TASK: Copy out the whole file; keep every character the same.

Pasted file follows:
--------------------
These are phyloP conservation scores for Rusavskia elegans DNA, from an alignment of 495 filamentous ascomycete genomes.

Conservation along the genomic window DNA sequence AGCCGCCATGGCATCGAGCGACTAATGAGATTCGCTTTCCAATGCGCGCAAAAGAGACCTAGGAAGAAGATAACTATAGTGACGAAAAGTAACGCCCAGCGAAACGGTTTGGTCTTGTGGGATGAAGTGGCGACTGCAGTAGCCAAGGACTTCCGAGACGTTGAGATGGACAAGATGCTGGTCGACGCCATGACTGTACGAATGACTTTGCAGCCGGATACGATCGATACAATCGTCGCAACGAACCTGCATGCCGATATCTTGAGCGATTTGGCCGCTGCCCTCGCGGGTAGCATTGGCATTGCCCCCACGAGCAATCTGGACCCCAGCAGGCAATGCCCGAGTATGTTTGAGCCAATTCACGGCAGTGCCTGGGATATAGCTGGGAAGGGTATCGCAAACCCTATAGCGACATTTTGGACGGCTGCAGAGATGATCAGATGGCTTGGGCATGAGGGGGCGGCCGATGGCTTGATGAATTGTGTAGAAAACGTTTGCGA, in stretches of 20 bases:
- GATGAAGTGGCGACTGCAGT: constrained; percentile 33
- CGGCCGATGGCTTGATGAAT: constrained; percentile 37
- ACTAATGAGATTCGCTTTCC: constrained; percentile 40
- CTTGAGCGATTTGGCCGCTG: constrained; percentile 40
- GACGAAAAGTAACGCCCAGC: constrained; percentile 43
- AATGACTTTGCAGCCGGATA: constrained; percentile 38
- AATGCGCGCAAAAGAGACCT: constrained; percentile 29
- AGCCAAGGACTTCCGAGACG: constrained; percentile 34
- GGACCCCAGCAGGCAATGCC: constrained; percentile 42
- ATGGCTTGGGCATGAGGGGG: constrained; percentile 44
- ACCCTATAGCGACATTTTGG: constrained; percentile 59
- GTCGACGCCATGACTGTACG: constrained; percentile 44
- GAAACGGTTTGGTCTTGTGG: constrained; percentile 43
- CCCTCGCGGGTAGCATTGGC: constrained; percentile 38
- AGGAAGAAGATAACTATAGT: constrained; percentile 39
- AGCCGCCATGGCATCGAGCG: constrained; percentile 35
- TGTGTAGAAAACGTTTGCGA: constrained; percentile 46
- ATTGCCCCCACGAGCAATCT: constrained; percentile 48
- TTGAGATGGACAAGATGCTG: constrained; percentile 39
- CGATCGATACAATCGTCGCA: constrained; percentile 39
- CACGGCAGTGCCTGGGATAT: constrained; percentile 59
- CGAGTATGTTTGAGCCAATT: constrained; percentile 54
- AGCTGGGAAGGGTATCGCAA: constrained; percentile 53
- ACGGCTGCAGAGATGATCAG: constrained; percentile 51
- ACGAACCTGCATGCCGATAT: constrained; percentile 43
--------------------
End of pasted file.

These are phyloP conservation scores for Rusavskia elegans DNA, from an alignment of 495 filamentous ascomycete genomes.

Conservation along the genomic window DNA sequence AGCCGCCATGGCATCGAGCGACTAATGAGATTCGCTTTCCAATGCGCGCAAAAGAGACCTAGGAAGAAGATAACTATAGTGACGAAAAGTAACGCCCAGCGAAACGGTTTGGTCTTGTGGGATGAAGTGGCGACTGCAGTAGCCAAGGACTTCCGAGACGTTGAGATGGACAAGATGCTGGTCGACGCCATGACTGTACGAATGACTTTGCAGCCGGATACGATCGATACAATCGTCGCAACGAACCTGCATGCCGATATCTTGAGCGATTTGGCCGCTGCCCTCGCGGGTAGCATTGGCATTGCCCCCACGAGCAATCTGGACCCCAGCAGGCAATGCCCGAGTATGTTTGAGCCAATTCACGGCAGTGCCTGGGATATAGCTGGGAAGGGTATCGCAAACCCTATAGCGACATTTTGGACGGCTGCAGAGATGATCAGATGGCTTGGGCATGAGGGGGCGGCCGATGGCTTGATGAATTGTGTAGAAAACGTTTGCGA, in stretches of 20 bases:
- GATGAAGTGGCGACTGCAGT: constrained; percentile 33
- CGGCCGATGGCTTGATGAAT: constrained; percentile 37
- ACTAATGAGATTCGCTTTCC: constrained; percentile 40
- CTTGAGCGATTTGGCCGCTG: constrained; percentile 40
- GACGAAAAGTAACGCCCAGC: constrained; percentile 43
- AATGACTTTGCAGCCGGATA: constrained; percentile 38
- AATGCGCGCAAAAGAGACCT: constrained; percentile 29
- AGCCAAGGACTTCCGAGACG: constrained; percentile 34
- GGACCCCAGCAGGCAATGCC: constrained; percentile 42
- ATGGCTTGGGCATGAGGGGG: constrained; percentile 44
- ACCCTATAGCGACATTTTGG: constrained; percentile 59
- GTCGACGCCATGACTGTACG: constrained; percentile 44
- GAAACGGTTTGGTCTTGTGG: constrained; percentile 43
- CCCTCGCGGGTAGCATTGGC: constrained; percentile 38
- AGGAAGAAGATAACTATAGT: constrained; percentile 39
- AGCCGCCATGGCATCGAGCG: constrained; percentile 35
- TGTGTAGAAAACGTTTGCGA: constrained; percentile 46
- ATTGCCCCCACGAGCAATCT: constrained; percentile 48
- TTGAGATGGACAAGATGCTG: constrained; percentile 39
- CGATCGATACAATCGTCGCA: constrained; percentile 39
- CACGGCAGTGCCTGGGATAT: constrained; percentile 59
- CGAGTATGTTTGAGCCAATT: constrained; percentile 54
- AGCTGGGAAGGGTATCGCAA: constrained; percentile 53
- ACGGCTGCAGAGATGATCAG: constrained; percentile 51
- ACGAACCTGCATGCCGATAT: constrained; percentile 43